Right. Going back to the second Dr. reset before you know half your business 50 50 new clients the other 50 percent and just returning business. How are you keeping your clients happy and continuing to do business with you and also to follow up on that. In both cases how are you getting your clients to do more business with you.

Yes that's a really good question. So you know in order to keep them happy in our line of work I think really it involves a consistent process. People want consistency and we take the approach that you know our business we're managing aspect or excuse me exceptions not not the normal closing that everything goes smoothly the 99 percent of the time when things will go fine. We're actually managing that 1 percent where something either is going wrong. It's about to go wrong and we need to fall for that. And you know we're not always going to catch it necessarily prior to the actual closing of and maybe after the close that may have been you know our notary allowed the seiner to miss this one signature and we need to get it fixed. But having a consistent process for that you know very responsive follow up. I mean one of our core values as a company is to offer service with a certain level of responsiveness that we want to be responsive we want to be service oriented we want to be accountable. And I think if you do all these things and you're genuine when you do it your customers recognize that and they appreciate that while we're not perfect and the notary's that we work with certainly are not perfect either. We're willing to stand accountable and get things corrected. So I think that the key driver in terms of consistency managing those exceptions you know according to that process and making sure that people feel comfortable with the people they're doing business with and as it relates to just kind of how we keep those companies or how we keep our sales process the same question was it about sales process I'm sorry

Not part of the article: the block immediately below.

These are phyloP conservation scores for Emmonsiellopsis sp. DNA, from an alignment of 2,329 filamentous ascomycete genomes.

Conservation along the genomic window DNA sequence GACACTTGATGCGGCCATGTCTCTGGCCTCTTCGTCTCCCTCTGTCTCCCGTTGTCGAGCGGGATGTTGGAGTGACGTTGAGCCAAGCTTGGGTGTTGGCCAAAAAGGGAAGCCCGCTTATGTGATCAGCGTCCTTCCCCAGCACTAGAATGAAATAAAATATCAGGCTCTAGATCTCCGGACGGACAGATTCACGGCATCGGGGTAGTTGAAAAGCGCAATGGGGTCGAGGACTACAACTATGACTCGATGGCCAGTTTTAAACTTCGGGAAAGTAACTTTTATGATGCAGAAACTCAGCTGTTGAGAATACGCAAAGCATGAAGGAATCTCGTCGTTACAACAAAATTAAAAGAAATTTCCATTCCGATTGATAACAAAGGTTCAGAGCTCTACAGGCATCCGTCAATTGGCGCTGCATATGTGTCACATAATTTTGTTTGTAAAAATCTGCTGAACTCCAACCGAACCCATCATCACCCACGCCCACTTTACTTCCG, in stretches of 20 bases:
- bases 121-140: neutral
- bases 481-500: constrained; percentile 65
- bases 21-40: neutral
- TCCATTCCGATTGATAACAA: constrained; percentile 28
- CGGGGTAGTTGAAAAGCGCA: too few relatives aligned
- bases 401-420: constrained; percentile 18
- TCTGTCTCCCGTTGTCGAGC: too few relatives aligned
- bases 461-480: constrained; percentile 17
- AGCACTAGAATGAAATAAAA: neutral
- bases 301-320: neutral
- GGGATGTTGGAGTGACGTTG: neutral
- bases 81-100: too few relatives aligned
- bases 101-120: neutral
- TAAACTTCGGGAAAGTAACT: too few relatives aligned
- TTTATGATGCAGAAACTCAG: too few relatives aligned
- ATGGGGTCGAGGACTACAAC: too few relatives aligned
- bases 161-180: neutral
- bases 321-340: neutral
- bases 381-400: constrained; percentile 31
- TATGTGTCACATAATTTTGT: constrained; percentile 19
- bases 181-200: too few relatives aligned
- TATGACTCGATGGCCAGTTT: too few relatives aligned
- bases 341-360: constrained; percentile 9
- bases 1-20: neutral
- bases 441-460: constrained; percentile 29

Problem I mean just ask them one at a time. The second question is for your clients both your new and returning. How do you encouraged him to to buy as much as the buy as much of your services as possible. Of course your services are helping them but how do you get them to buy a B and C and D.